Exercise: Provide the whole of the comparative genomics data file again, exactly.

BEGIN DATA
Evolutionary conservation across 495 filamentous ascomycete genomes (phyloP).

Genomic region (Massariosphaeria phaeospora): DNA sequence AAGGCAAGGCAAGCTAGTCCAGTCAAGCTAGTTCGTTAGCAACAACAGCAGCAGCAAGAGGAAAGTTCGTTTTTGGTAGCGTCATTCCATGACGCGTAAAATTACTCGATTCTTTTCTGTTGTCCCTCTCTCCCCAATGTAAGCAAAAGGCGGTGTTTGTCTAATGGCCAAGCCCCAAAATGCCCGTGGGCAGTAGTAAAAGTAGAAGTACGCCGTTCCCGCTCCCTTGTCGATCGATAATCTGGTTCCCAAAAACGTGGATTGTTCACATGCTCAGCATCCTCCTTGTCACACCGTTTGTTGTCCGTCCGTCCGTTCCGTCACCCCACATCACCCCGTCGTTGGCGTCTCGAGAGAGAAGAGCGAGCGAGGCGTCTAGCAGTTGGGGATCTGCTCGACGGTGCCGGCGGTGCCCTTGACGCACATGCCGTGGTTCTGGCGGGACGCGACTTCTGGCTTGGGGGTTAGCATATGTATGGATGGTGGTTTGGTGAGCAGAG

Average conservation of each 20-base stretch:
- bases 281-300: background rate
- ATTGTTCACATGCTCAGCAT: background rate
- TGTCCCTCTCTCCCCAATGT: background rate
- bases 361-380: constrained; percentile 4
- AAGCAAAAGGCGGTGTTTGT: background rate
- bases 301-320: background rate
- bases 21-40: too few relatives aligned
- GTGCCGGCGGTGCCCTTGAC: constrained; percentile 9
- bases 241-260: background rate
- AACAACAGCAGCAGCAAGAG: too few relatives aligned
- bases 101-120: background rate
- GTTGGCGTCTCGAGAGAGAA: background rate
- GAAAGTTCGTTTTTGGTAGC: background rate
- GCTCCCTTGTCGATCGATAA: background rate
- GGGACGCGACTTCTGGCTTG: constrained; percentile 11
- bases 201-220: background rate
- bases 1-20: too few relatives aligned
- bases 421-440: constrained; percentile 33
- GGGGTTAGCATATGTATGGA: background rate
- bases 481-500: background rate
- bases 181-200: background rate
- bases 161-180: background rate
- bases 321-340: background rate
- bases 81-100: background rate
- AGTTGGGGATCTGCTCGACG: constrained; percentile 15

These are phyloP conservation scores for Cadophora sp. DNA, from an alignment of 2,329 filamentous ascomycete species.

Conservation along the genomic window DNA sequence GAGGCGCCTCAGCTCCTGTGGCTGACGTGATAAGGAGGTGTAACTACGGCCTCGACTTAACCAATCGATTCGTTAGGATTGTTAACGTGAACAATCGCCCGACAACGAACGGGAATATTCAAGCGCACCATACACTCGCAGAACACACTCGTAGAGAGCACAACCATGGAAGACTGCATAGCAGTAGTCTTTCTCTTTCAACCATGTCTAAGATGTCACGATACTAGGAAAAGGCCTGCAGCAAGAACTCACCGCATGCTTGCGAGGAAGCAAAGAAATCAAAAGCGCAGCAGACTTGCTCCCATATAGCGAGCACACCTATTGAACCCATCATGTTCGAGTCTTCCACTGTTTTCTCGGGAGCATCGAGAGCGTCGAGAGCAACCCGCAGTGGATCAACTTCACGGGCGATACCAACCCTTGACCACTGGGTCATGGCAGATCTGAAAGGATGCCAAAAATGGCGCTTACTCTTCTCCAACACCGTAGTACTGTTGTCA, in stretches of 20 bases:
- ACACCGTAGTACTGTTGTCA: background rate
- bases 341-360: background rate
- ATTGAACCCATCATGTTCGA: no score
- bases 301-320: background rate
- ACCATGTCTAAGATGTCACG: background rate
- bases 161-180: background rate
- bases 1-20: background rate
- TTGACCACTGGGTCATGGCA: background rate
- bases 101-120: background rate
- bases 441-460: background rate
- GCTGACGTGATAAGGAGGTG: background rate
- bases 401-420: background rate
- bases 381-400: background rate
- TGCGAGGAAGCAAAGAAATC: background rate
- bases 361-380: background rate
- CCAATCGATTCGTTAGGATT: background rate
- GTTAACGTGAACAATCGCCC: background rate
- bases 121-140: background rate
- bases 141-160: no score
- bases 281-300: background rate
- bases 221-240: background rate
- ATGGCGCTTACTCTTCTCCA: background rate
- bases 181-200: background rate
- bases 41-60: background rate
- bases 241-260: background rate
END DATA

Evolutionary conservation across 495 filamentous ascomycete genomes (phyloP).

Genomic region (Massariosphaeria phaeospora): DNA sequence AAGGCAAGGCAAGCTAGTCCAGTCAAGCTAGTTCGTTAGCAACAACAGCAGCAGCAAGAGGAAAGTTCGTTTTTGGTAGCGTCATTCCATGACGCGTAAAATTACTCGATTCTTTTCTGTTGTCCCTCTCTCCCCAATGTAAGCAAAAGGCGGTGTTTGTCTAATGGCCAAGCCCCAAAATGCCCGTGGGCAGTAGTAAAAGTAGAAGTACGCCGTTCCCGCTCCCTTGTCGATCGATAATCTGGTTCCCAAAAACGTGGATTGTTCACATGCTCAGCATCCTCCTTGTCACACCGTTTGTTGTCCGTCCGTCCGTTCCGTCACCCCACATCACCCCGTCGTTGGCGTCTCGAGAGAGAAGAGCGAGCGAGGCGTCTAGCAGTTGGGGATCTGCTCGACGGTGCCGGCGGTGCCCTTGACGCACATGCCGTGGTTCTGGCGGGACGCGACTTCTGGCTTGGGGGTTAGCATATGTATGGATGGTGGTTTGGTGAGCAGAG

Average conservation of each 20-base stretch:
- bases 281-300: background rate
- ATTGTTCACATGCTCAGCAT: background rate
- TGTCCCTCTCTCCCCAATGT: background rate
- bases 361-380: constrained; percentile 4
- AAGCAAAAGGCGGTGTTTGT: background rate
- bases 301-320: background rate
- bases 21-40: too few relatives aligned
- GTGCCGGCGGTGCCCTTGAC: constrained; percentile 9
- bases 241-260: background rate
- AACAACAGCAGCAGCAAGAG: too few relatives aligned
- bases 101-120: background rate
- GTTGGCGTCTCGAGAGAGAA: background rate
- GAAAGTTCGTTTTTGGTAGC: background rate
- GCTCCCTTGTCGATCGATAA: background rate
- GGGACGCGACTTCTGGCTTG: constrained; percentile 11
- bases 201-220: background rate
- bases 1-20: too few relatives aligned
- bases 421-440: constrained; percentile 33
- GGGGTTAGCATATGTATGGA: background rate
- bases 481-500: background rate
- bases 181-200: background rate
- bases 161-180: background rate
- bases 321-340: background rate
- bases 81-100: background rate
- AGTTGGGGATCTGCTCGACG: constrained; percentile 15

These are phyloP conservation scores for Cadophora sp. DNA, from an alignment of 2,329 filamentous ascomycete species.

Conservation along the genomic window DNA sequence GAGGCGCCTCAGCTCCTGTGGCTGACGTGATAAGGAGGTGTAACTACGGCCTCGACTTAACCAATCGATTCGTTAGGATTGTTAACGTGAACAATCGCCCGACAACGAACGGGAATATTCAAGCGCACCATACACTCGCAGAACACACTCGTAGAGAGCACAACCATGGAAGACTGCATAGCAGTAGTCTTTCTCTTTCAACCATGTCTAAGATGTCACGATACTAGGAAAAGGCCTGCAGCAAGAACTCACCGCATGCTTGCGAGGAAGCAAAGAAATCAAAAGCGCAGCAGACTTGCTCCCATATAGCGAGCACACCTATTGAACCCATCATGTTCGAGTCTTCCACTGTTTTCTCGGGAGCATCGAGAGCGTCGAGAGCAACCCGCAGTGGATCAACTTCACGGGCGATACCAACCCTTGACCACTGGGTCATGGCAGATCTGAAAGGATGCCAAAAATGGCGCTTACTCTTCTCCAACACCGTAGTACTGTTGTCA, in stretches of 20 bases:
- ACACCGTAGTACTGTTGTCA: background rate
- bases 341-360: background rate
- ATTGAACCCATCATGTTCGA: no score
- bases 301-320: background rate
- ACCATGTCTAAGATGTCACG: background rate
- bases 161-180: background rate
- bases 1-20: background rate
- TTGACCACTGGGTCATGGCA: background rate
- bases 101-120: background rate
- bases 441-460: background rate
- GCTGACGTGATAAGGAGGTG: background rate
- bases 401-420: background rate
- bases 381-400: background rate
- TGCGAGGAAGCAAAGAAATC: background rate
- bases 361-380: background rate
- CCAATCGATTCGTTAGGATT: background rate
- GTTAACGTGAACAATCGCCC: background rate
- bases 121-140: background rate
- bases 141-160: no score
- bases 281-300: background rate
- bases 221-240: background rate
- ATGGCGCTTACTCTTCTCCA: background rate
- bases 181-200: background rate
- bases 41-60: background rate
- bases 241-260: background rate